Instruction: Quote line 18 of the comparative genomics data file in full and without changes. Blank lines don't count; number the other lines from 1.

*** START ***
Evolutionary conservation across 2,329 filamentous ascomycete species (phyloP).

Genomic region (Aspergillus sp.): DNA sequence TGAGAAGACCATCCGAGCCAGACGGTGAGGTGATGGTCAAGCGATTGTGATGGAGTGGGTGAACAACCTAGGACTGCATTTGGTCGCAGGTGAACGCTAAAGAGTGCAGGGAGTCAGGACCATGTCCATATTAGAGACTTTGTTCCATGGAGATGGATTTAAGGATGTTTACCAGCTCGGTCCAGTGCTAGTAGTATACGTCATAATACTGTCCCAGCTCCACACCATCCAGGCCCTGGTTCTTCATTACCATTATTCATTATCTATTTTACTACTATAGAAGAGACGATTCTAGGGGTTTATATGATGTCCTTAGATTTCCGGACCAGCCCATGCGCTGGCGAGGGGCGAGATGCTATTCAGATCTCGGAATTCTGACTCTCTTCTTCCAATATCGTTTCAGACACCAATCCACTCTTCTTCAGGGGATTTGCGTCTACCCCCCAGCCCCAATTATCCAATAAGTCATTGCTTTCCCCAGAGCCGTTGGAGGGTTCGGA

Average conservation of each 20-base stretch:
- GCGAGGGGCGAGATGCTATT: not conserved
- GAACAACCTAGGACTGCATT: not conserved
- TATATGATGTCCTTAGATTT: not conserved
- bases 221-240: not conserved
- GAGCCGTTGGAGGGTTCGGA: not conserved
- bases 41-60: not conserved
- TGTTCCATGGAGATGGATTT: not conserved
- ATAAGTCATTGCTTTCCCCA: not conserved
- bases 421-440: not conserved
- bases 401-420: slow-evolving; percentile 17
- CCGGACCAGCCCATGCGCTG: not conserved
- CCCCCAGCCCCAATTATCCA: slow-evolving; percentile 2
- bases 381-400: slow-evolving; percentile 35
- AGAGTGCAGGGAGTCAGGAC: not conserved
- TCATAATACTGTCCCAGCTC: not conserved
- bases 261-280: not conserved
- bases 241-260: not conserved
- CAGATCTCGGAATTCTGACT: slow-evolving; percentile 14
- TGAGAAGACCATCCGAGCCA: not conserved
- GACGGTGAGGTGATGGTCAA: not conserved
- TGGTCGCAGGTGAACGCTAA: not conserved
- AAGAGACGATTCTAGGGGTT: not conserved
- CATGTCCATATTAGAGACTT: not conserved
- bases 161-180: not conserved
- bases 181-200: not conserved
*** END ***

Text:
- TCATAATACTGTCCCAGCTC: not conserved